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So many hash labs are blowing up around these parts that Humboldt Bay Fire, which services the greater Eureka area, recently declared it won't go into the burning aftermath of the explosions.

The new policy comes on the heels of several hash lab fires in the area, the most recent of which (on Jan. 20) sent a resident to the University of California Davis burn center and left "obvious signs that the explosion moved the roof off the walls," according to a press release.

In a Feb. 4 press release, the department detailed the "appalling consequences" of hash lab explosions that include massive property damage and severe burn and blast injuries, including on children.

"Firefighters who have responded to these types of incidents report high-intensity fires which are difficult to extinguish," the release says. Because the blasts displace load-bearing walls, foundations and roofs, and because of the risk of secondary explosions with butane tanks and other flammable detritus, the department will no longer send firefighters inside to fight fires suspected to have started because of hash labs.

The department will continue to search the buildings for occupants, the release says, but will only spray water from the outside through open doors and windows. In addition, the release states, "If a [butane hash oil] lab explosion occurs in apartments or other multi-family dwellings we will focus our efforts on protecting other attached living units and detached surrounding properties."

The Bureau of Medical Marijuana Regulation (the BoMM or the BuMMR, depending on whom you ask) has a new chief.

Lori Ajax, the deputy director of the state department of Alcoholic Beverage Control (ABC), was appointed by Gov. Jerry Brown to head the newly formed agency that will develop and enforce vast medical marijuana reforms enacted late last year.

Ajax, who, according to the Sacramento Bee, has worked for ABC for 20 years, will work with a variety of state agencies to create rules on the medical marijuana industry in the framework of the new state laws, which separate aspects of the business and regulate everything from packaging to cultivation. At one point, Ajax managed licensing and enforcement for the alcohol agency in Northern California.

Advocates for medical marijuana expressed concerns as the new regulations were being written, warning that treating marijuana like alcohol would be unfair. But California Growers Association Executive Director Hezekiah Allen was quoted in the Bee praising Ajax's appointment.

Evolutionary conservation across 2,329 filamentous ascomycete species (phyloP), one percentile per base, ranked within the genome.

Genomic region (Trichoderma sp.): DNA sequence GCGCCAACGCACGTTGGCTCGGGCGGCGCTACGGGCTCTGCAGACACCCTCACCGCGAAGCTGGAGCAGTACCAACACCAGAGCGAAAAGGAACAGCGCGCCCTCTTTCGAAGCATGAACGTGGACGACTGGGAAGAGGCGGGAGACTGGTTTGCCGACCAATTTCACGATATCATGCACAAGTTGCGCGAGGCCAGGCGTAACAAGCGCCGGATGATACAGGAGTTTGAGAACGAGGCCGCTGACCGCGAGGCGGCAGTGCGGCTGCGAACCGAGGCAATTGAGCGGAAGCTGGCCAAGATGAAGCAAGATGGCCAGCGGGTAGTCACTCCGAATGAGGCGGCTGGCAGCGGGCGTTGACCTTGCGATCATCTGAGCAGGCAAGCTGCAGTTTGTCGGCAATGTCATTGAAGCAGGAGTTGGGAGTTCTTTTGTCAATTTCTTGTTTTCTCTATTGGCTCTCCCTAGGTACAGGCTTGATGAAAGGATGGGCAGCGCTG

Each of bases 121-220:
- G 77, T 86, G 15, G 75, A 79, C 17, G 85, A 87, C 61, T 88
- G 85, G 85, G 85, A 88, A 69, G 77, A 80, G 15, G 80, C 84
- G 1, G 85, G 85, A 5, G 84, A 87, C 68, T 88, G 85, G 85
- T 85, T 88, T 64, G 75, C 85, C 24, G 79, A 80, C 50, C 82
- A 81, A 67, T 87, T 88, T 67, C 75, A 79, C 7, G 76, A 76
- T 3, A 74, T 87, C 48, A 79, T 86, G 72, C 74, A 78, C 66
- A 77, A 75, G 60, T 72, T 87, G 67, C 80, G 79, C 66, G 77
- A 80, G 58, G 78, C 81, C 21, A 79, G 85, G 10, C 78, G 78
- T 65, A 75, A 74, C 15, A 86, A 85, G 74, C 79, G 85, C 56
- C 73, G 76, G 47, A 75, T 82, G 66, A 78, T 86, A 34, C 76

"We are encouraged by Lori's experience with state bureaucracy and familiarity with rural counties," he told the paper.

"Pain is a part of athletics," says Jay Williams, a promising young Chicago Bulls player who nearly died in a 2003 motorcycle accident at age 21. It ended his career and set him on a path toward painkiller addiction — a quagmire he now says he was able to escape thanks to marijuana, which provided pain relief without the addictive or harmful side effects of pharmaceuticals.

In a recent essay and Players' POV video, Williams called out the NBA for its double standard: Players who use marijuana face suspension and fines, while they're treated for all kinds of gameplay-related pain with opiates and other painkillers. Joining others who've pointed out similarly misbalanced policies in the NFL and other sports leagues, Williams says players are expected to play through all kinds of pain, and marijuana provides relatively low-impact relief. The discrepancy — he says marijuana is "vilified and misunderstood" — is particularly stark given the recent relaxation of marijuana laws in states like Colorado and Oregon, which are home to professional basketball teams.

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About The Author

Grant Scott-Goforth

Grant Scott-Goforth

Grant Scott-Goforth was an assistant editor and staff writer for The Journal from 2013 to 2017.

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